Wednesday, October 25th, 2017
Council moves to purchase equipment
Challenger course will be installed at Eastview Park
By William Kincaid
CELINA - City council is moving ahead with purchasing a challenge course for Eastview Park, as recommended by its park and recreation committee.
Council members passed first reading of legislation to purchase a $238,448 challenger course from GameTime through the National Cooperative Purchasing Program for government bidding and purchasing.
The project will be funded with the remaining dollars from a $350,000 state Capital Improvement Community Recreation award for Eastview Park ball diamond and field improvements.
"If we can at least be able to ... secure this contract, we're going to save 5 percent this year," mayor Jeff Hazel told councilors. "If you want it to go three (public) readings, I suppose you could, but we've got to be able to get this under contract this year."
Councilman Mike Sovinski made a motion to pass the legislation to second reading, which was unanimously approved by his colleagues. He also asked city administrators to provide a map of the site at the next council meeting at 7 p.m. Nov. 13 on the second floor of the city administration building.
The parks and recreation committee, in a bid to draw more people to Eastview Park, had endorsed purchasing what public works superintendent Joe Wolf called the "Cadillac" option: GameTime's Pro5000 course, which will include a timed, 40-yard-dash running lane and three more obstacles than in the Pro4000 course.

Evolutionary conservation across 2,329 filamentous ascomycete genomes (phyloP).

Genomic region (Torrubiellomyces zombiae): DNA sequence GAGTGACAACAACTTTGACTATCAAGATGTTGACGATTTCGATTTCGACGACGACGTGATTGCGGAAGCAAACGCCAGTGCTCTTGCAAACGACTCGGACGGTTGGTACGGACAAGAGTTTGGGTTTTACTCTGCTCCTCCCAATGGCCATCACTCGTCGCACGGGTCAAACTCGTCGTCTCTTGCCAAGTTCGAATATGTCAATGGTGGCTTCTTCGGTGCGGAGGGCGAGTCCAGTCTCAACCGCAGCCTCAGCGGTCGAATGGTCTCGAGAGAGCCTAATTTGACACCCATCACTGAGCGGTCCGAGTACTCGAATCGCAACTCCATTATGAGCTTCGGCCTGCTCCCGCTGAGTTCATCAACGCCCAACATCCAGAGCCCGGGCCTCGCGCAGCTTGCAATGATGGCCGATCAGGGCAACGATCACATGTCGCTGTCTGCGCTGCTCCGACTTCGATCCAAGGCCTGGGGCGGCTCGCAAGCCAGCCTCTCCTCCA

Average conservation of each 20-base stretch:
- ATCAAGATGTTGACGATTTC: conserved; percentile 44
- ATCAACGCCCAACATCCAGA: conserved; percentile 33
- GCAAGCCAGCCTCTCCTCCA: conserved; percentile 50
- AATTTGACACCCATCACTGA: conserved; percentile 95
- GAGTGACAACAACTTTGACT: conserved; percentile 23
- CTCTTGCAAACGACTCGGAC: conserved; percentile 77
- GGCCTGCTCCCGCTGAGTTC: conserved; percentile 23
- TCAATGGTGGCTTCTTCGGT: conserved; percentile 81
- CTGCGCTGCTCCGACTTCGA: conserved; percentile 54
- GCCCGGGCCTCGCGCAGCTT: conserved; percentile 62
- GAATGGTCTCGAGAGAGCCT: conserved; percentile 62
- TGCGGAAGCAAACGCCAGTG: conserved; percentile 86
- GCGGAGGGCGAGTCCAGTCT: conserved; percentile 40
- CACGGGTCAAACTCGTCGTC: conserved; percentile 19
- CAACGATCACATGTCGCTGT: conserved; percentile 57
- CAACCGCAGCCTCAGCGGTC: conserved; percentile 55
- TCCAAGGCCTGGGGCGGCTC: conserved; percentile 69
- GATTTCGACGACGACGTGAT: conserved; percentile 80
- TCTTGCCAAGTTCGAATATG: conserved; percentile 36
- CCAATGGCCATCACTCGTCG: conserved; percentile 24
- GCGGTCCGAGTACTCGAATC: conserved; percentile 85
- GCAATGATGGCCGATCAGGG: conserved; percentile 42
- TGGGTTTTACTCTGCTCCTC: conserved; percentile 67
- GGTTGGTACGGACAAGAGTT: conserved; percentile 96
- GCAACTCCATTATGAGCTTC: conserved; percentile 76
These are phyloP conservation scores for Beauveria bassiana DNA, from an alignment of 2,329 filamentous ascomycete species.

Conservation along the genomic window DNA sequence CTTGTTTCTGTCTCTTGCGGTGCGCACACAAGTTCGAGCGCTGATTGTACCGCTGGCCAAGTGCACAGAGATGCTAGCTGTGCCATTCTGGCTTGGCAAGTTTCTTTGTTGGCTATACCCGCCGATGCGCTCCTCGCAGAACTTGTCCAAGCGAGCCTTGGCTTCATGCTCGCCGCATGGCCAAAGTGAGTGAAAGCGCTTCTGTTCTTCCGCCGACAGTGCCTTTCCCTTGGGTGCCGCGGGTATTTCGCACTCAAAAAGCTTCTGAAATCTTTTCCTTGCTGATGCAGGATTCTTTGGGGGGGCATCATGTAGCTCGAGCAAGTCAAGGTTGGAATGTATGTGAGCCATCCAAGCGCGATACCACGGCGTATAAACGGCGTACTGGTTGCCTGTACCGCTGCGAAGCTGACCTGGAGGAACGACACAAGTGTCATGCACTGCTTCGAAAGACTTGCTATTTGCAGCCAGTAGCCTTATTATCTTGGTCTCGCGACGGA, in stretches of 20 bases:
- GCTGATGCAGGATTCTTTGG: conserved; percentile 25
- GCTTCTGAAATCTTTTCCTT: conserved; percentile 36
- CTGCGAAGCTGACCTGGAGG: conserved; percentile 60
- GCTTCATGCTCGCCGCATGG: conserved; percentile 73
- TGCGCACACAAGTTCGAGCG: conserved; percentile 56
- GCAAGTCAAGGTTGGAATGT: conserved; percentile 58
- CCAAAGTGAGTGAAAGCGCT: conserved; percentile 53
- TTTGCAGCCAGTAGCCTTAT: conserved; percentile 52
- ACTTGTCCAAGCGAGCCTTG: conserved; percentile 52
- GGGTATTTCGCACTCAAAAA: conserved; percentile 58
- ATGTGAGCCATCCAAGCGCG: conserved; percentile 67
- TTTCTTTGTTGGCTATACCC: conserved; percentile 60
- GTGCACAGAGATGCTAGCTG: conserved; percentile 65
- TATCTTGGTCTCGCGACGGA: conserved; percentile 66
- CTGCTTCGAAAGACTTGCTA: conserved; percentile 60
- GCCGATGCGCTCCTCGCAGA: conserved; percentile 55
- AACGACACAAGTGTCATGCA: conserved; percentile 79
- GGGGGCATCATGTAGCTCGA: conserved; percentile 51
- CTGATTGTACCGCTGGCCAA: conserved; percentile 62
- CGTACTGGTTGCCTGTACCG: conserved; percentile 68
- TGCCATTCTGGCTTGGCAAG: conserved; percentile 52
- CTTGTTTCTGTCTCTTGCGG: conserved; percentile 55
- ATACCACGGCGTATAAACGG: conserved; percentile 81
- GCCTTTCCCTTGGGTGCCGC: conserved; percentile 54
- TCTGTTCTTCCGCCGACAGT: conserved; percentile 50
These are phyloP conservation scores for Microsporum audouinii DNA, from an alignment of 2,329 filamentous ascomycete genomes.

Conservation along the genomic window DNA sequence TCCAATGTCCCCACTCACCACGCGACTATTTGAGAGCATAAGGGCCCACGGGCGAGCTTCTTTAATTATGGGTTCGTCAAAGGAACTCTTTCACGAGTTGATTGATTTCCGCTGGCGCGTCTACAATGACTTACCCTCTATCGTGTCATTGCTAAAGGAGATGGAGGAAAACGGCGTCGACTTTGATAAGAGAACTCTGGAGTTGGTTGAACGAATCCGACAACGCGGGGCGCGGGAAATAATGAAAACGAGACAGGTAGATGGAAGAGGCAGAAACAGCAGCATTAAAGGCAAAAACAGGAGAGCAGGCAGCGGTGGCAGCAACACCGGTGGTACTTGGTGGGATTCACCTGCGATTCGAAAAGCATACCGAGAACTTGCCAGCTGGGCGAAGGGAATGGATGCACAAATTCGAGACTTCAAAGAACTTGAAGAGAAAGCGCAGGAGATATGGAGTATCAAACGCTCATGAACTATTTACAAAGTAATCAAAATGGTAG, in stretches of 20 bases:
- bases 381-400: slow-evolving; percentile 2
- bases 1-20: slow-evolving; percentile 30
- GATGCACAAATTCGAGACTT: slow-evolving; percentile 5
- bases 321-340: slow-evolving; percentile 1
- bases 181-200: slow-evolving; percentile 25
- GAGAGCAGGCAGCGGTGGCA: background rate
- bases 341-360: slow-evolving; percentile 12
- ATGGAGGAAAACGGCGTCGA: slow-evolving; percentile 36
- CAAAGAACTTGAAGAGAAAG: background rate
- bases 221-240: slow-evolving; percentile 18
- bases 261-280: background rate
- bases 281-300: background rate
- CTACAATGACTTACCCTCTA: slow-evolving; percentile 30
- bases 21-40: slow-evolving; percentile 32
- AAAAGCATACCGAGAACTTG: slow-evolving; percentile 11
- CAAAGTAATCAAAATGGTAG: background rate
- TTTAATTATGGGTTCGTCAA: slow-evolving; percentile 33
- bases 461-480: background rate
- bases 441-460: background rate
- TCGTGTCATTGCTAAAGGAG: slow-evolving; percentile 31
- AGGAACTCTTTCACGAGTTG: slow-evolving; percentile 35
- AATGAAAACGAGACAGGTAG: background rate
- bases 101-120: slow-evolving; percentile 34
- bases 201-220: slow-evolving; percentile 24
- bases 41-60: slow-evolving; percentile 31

The challenge course will allow for competitive fitness activity for both young children and adults, Wolf had said, noting people will navigate their way through and over numerous obstacles.
Wolf had said similar courses can be found in Cincinnati; Indianapolis; and Charlotte, North Carolina. Those courses were financed by NFL teams.
"This is a wonderful addition for our park system," councilman Fred LeJeune said.
As the city has enough baseball and softball diamonds with the new quad at Westview Park, Wolf proposed removing diamond 5 - which he believes is too close to the road for a ball field - and installing the course in its stead.
City safety service director Tom Hitchcock confirmed that location on Monday night.
"It will be on the inside of the path toward the roadway and that still allows enough space for another playground to go in there as well," Hazel said about future amenities.
GameTime likely will install the course next spring. The city, according to the contract, is responsible for all electrical and concrete work.
LeJeune said just as the city's skateboard park has its own unique set of rules, so too should the challenge course.
"It's going to be probably a high-use item, and it's going to be something that many people seek, so we need to make sure that everybody has a fair chance at having an opportunity (to use it), that it's not monopolized just by one group for an entire day," LeJeune stressed.